Teaching Morality in Armed Conflict - the Israel Defence Forces Model
Amos N. Guiora
University of Utah - S.J. Quinney College of Law
August 1, 2005
Case Legal Studies Research Paper No. 05-24
The traditional concept of war between States has been replaced by armed conflict between States and non-State actors, some State supported. The non-State actors are terrorists who do not wear uniforms, have insignias nor carry their weapons openly as the Geneva Convention requires soldiers to do.
In the contemporary battlefield, civilians are omnipresent; they are dressed like the terrorist who in clear violation of international law, uses them as human shields.
The soldier, as required by international law, must distingiush between the combatant and the non-combatant. Furthermore, international law requires the soldier to make every effort to minimize collateral damage. In addition, soldiers must also conduct themselves morally in armed conflict.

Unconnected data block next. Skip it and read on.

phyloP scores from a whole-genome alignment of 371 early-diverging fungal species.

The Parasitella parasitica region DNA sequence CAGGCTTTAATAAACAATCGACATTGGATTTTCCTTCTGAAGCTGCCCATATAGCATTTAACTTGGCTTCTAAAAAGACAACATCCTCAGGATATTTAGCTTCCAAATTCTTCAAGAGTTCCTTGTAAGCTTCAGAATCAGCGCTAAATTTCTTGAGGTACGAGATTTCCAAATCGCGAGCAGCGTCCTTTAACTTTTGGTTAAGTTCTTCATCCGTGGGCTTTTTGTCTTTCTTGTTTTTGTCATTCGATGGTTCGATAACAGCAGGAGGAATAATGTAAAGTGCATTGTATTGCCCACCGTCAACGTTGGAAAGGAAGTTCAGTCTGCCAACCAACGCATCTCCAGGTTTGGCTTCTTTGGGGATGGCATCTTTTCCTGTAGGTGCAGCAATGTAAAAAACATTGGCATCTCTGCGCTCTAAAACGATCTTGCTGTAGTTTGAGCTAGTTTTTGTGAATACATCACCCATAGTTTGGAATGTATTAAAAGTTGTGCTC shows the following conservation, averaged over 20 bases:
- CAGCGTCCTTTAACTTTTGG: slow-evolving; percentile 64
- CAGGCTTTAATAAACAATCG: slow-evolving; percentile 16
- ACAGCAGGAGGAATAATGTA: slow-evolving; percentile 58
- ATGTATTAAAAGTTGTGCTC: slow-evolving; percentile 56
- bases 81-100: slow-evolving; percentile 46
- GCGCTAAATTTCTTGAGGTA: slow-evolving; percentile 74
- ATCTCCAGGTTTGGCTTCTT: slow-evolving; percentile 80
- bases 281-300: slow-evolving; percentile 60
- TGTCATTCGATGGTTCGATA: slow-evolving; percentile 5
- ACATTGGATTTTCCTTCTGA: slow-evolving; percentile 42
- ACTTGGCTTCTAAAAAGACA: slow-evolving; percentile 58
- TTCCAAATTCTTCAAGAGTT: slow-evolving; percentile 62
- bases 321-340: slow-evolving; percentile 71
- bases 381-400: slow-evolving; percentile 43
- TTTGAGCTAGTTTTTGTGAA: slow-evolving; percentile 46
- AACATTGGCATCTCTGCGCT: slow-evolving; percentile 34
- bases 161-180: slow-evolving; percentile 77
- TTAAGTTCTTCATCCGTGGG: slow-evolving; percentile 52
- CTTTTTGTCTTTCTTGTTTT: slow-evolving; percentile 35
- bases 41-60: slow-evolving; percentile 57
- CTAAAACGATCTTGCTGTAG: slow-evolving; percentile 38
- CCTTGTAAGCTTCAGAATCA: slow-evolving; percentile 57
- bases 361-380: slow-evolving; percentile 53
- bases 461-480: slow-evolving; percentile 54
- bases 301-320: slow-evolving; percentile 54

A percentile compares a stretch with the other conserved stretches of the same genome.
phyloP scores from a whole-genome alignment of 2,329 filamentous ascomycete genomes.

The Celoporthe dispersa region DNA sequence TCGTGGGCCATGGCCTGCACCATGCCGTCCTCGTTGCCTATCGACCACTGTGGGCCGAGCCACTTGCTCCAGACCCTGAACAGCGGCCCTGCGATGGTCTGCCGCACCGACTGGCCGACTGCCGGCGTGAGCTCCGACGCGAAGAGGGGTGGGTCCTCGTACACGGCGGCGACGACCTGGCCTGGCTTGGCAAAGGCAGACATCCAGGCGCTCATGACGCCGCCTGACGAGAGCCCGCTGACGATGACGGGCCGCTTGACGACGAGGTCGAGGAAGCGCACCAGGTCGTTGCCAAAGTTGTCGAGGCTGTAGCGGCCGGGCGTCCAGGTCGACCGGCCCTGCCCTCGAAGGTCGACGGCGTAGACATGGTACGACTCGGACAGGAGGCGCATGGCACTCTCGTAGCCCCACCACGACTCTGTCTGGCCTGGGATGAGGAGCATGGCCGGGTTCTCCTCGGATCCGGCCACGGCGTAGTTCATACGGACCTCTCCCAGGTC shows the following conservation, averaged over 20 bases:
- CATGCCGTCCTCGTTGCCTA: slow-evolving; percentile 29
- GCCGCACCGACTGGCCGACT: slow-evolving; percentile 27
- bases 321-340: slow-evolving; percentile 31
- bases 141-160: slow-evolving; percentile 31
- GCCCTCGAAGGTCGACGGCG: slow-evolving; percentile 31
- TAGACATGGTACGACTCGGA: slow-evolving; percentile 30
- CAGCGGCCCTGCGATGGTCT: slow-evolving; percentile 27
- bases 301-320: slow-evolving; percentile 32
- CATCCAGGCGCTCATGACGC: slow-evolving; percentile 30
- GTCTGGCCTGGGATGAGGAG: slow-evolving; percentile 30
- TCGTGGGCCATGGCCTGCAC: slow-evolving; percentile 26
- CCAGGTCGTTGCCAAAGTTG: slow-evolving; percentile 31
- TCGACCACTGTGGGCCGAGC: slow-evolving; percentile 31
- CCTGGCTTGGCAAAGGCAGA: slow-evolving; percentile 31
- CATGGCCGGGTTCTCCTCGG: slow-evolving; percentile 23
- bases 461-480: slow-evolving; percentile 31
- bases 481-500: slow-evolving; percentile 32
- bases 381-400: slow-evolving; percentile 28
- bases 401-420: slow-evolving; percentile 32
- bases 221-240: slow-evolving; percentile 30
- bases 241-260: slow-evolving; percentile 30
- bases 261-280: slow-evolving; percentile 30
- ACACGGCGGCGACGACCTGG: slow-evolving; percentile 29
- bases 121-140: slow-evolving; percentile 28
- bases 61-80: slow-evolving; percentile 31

In response to these twin obligations - international law and requirements of morality in armed conflict - the Israel Defence Forces developed an eleven point code of conduct based on international law, Israeli law and an IDF code. The code of conduct is taught via an interactive video developed by the IDF School of Military Law. The video includes clips from relevant Hollywood movies, high-tech graphics and scenarios taken from real-live events.
The article examines and analyzes how an army trains and educates its soldiers and junior commanders on issues related to international law and morality.
Number of Pages in PDF File: 17
Keywords: Morality, Military Education, Responsibility, Commander, Role Model, Military Culture, International Law, Collateral Damage, Combatants
JEL Classification: K33working papers series
Date posted: August 16, 2005 ; Last revised: February 6, 2013
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